Earth Notes: Glossary of Technical and Green Terms

Updated 2021-08-15.
Understand key words, abbreviations and other terms used on Earth Notes.
Definitions and explanations of important concepts, with links to further material both at this site and elsewhere.

What Is ...?

What is "LA (Lead-Acid battery)"?

battery 12V lead acid gel sealed 40AH on green grass lawn in sunshine for solar PV power generation and storage system 2 DHD 20210515 battery bank 12V lead acid sealed 4 gel 99Ah

A common type of battery with lead plates and a sulphuric acid electrolyte. Initially invented in the late 1800s. Used in many applications from cars and other motor vehicles through to electric vehicles, and storage for on-grid and off-grid renewable energy. Comes in common variants such as flooded, AGM and gel, and often in multiples of 12V. Very good support for chargers, solar controllers, etc. Lead-acid batteries generally do not take well to being discharged such that the SoC (State of Charge) is under 50% of full charge any significant amount.

Also known as:

  • lead-acid
  • Flooded Lead-Acid (FLA)
  • Advanced Glass Mat (AGM)
  • Sealed Lead-Acid (SLA, including gel and AGM)
  • gel
  • PbSO4

For more information see:

What is "LFP (Lithium Iron Phosphate)"?

battery 12V8 LiFePO4 20Ah prismatic new next to 12V lead acid gel sealed 40Ah older same usable capacity circa 250Wh 2 DHD

A Lithium-chemistry battery known for resistance to overheating and fires compared to Li-ion, at the cost of a slight reduction in energy density. All Lithium batteries need relatively careful management, eg with a BMS (Battery Management System), but are notably able to be discharged to a much lower SoC (State of Charge) than lead-acid batteries typically.

Also known as:

  • Lithium Iron Phosphate
  • LiFePO4

For more information see:

What is "MHRV (Mechanical Heat-Recovery Ventilation)"?

MHRV HR25H on tiled wall Vent Axia Lo Carbon Tempra in kitchen

A method to improve ventilation while retaining heat (or cool) in a building. In other words, achieve fresher air and lower energy bills. This is accomplished with a heat exchanger between in-flowing and out-flowing air, often a counter-current heat-exchanger. Sometimes the flows enter and exit the building via a central unit. With Single Room MHRV (SRMHRV or SRHRV) the mechanism exchanges air directly through an exterior wall in each equipped room.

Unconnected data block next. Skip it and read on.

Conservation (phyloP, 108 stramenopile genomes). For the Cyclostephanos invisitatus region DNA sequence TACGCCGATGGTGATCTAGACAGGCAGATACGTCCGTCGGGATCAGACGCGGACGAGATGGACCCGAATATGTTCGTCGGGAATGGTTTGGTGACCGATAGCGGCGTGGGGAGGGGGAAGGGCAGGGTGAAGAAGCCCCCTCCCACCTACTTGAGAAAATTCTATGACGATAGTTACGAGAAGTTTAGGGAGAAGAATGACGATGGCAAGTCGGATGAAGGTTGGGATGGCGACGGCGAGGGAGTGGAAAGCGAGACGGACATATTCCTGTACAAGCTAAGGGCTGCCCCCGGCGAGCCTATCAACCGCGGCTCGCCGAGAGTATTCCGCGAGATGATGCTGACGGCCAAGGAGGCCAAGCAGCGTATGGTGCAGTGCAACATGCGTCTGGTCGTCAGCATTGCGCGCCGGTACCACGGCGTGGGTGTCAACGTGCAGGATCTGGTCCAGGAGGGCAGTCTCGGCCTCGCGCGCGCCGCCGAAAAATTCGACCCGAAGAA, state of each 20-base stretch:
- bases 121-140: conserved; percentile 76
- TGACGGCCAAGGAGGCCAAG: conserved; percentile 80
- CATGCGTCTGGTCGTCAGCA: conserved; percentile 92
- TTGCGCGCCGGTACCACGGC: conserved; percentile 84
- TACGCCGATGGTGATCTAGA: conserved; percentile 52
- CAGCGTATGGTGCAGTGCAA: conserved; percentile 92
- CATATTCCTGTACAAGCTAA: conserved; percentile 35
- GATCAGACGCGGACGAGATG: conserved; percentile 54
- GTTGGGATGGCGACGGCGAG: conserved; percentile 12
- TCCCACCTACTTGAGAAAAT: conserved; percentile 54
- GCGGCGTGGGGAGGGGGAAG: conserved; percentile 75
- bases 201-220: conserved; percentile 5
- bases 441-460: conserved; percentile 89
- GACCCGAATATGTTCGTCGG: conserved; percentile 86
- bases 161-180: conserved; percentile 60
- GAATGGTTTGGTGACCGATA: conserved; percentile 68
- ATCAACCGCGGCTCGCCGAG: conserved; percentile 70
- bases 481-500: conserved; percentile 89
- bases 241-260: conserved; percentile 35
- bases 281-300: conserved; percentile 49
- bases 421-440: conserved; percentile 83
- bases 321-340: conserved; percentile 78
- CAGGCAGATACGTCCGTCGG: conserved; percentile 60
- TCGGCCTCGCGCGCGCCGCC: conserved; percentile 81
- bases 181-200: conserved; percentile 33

Also known as:

  • MVRH (Mechanical Ventilation with Heat Recovery)
  • SRMHRV (Single Room Mechanical Heat-Recovery Ventilation)
  • SRHRV (Single Room Heat-Recovery Ventilation)
  • HRV (Heat Recovery Ventilation)
  • ERV (Energy Recovery Ventilation)

For more information see:

What is "PV (Solar Photovoltaics)"?

solar PV being installed at home solar PV polycrystalline poly CanadianSolar CS6P 255P ie 255W panel two being mounted with aluminium Al brackets to south facing garden wall as part of significant system rearrangement 7 DHD

Device or system to generate electricity from light, often sunlight, for example using solar panels on the roof of a building. Electricity produced by a solar PV system can be used locally, stored locally, or exported to an existing local grid, as determined by cost and technical factors. Solar PV comes in a number of forms, but common types are silicon monocrystalline, polycrystalline and amorphous.

Also known as:

  • solar power
  • solar panel
  • solar cell
  • monocrystalline PV
  • polycrystalline PV
  • amorphous PV

For more information see:

What is "VAWT (Vertical-Axis Wind Turbine)"?

turbine wind VAWT Darrieus commerical from QuietRevolution at E2 Energy Solutions Expo 2007 Olympia Kensington London England 1 DHD turbine wind small VAWT big box

A wind turbine, often for generating electricity, that spins around a vertical axis. Common designs of VAWT include Darrieus and Savonius. Compare with the more common HAWT (Horizontal-Axis Wind Turbine.

Also known as:

  • wind turbine
  • windmill
  • transverse axis wind turbine
  • cross-flow wind turbine

For more information see:

Other Glossaries

Please also consider visiting some of the external glossaries listed below, especially if you can't find the term that you need above.